Blue Moon Reloaded #5
by, 08-07-2010 at 02:55 AM (1380 Views)
And it goes on and on and on…
I woke up this morning with “THE SONG FROM HELL” stuck in my head---otherwise known as “I Think I Love You” by the Partridge Family.
I hate it when that happens---especially if it’s a song I think so little of like “TSFH”. Never was a big Partridge Family fan.
This led me to pondering this perplexing phenomenon. What causes it? Why does it happen? Why is it something so banal and despised gets lodged in there like a bone stuck in your throat? There are no clear answers to why it happens. But it shouldn’t surprise you to know that it happens to almost everyone at one time or another and that it has been extensively studied. The earliest in depth description of this mental hiccup from hell was as early as 1876 by Mark Twain in his short story: “A Literary Nightmare”
The name of this brutal assault on your senses is called Earworms. It’s a translation of the German Ohrwurm, and it belongs to a class of phenomena that includes “involuntary imagery,” sounds, pictures, smells, and even tastes that repeatedly come to haunt and invade your mind.
While what causes it is still pretty much a mystery--- there are some fairly sound theories.
One theory is that earworms are a form of mild musical hallucination (which is normally a rare experience), the distinction being that with an earworm you usually aren’t on drugs or suffering from schizophrenia and as such are fully aware there’s no actual music being played outside of your skull.
Another theory is that earworms are a side effect of your brain trying to consolidate memories such as what happens to people in REM sleep.
Yet another possibility is pondered by neurologist Oliver Sacks in his book “Musicophilia” earworms might be a consequence of our being surrounded by music in our lives whether we want to be or not. There’s also the theory that songs themselves carry the seed of this disturbance to our force, and some are more prone to becoming earworms than others.
Nearly 98% of people have had songs stuck in their head, Dr, Kellaris of the University of Cincinnati reported at the recent meeting of the Society for Consumer Psychology. The 559 students -- at an average age of 23 -- had lots of trouble with the Chili's "Baby Back Ribs" Jingle and with the Baha Men song "Who Let the Dogs Out." But Kellaris found that most often, each person tends to be haunted by their own particular songs.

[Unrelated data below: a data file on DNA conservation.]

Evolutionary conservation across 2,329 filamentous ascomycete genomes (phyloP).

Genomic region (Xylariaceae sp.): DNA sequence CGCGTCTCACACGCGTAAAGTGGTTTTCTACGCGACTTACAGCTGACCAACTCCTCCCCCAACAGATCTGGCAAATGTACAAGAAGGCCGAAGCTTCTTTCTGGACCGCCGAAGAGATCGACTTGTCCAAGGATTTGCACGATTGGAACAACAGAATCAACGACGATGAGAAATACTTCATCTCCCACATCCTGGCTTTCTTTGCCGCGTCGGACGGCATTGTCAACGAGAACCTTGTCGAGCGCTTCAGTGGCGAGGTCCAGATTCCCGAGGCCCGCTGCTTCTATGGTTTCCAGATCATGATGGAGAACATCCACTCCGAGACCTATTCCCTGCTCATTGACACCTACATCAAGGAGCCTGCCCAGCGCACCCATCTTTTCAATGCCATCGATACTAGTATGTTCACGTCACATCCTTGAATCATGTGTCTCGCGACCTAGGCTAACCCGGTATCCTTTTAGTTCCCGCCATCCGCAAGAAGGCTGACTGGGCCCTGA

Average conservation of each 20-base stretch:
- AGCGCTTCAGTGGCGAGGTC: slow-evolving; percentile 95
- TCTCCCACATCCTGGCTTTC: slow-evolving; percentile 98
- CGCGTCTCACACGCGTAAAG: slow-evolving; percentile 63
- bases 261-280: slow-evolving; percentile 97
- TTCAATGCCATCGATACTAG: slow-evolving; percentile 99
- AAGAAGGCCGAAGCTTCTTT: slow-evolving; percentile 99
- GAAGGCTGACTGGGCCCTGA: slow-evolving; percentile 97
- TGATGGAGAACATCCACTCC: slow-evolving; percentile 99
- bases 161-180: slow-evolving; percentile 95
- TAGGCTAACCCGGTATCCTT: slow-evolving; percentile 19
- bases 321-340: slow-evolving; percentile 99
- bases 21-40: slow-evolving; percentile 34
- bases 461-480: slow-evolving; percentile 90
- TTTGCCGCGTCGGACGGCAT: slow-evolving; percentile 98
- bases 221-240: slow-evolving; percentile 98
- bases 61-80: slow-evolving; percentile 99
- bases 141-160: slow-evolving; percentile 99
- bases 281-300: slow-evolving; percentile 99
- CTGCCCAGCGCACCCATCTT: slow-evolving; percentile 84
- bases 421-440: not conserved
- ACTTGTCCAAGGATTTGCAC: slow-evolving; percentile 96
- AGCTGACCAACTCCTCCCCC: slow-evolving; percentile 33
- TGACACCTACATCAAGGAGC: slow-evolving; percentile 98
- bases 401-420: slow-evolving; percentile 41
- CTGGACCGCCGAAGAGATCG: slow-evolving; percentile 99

"Songs with lyrics are reported as most frequently stuck (74%), followed by commercial jingles (15%) and instrumental tunes without words (11%)," Kellaris writes in his study abstract. "On average, the episodes last over a few hours and occur 'frequently' or 'very frequently' among 61.5% of the sample."
98% of respondents that were questioned about earworms in a 2003 study said they had one or more at some time in their lives with a full 47% saying they suffered from earworms almost every day. This was conducted with over 1,000 respondents to the survey.
When I was a child I would be struck by it occasionally but it didn’t seem to bother me that much at the time. I know I had a bad habit of running around singing songs repeatedly that were stuck in my head until one or the other of my parents gave me that look that said I was mere inches away from becoming a statistic. One of the worst ones I tortured my parents with was Sherri Lewis’ “The Song That Doesn't End” There’s a link to this gem at the bottom of this article for you, if you’re strong enough to handle it. Be forewarned, it’s brutal and can very easily get stuck in your head. Another favorite that wore out its welcome with my parents when I was about four was “John Jacob Jingleheimer Schmidt.” Neither one is surprising and fits right into the normal range for earworms.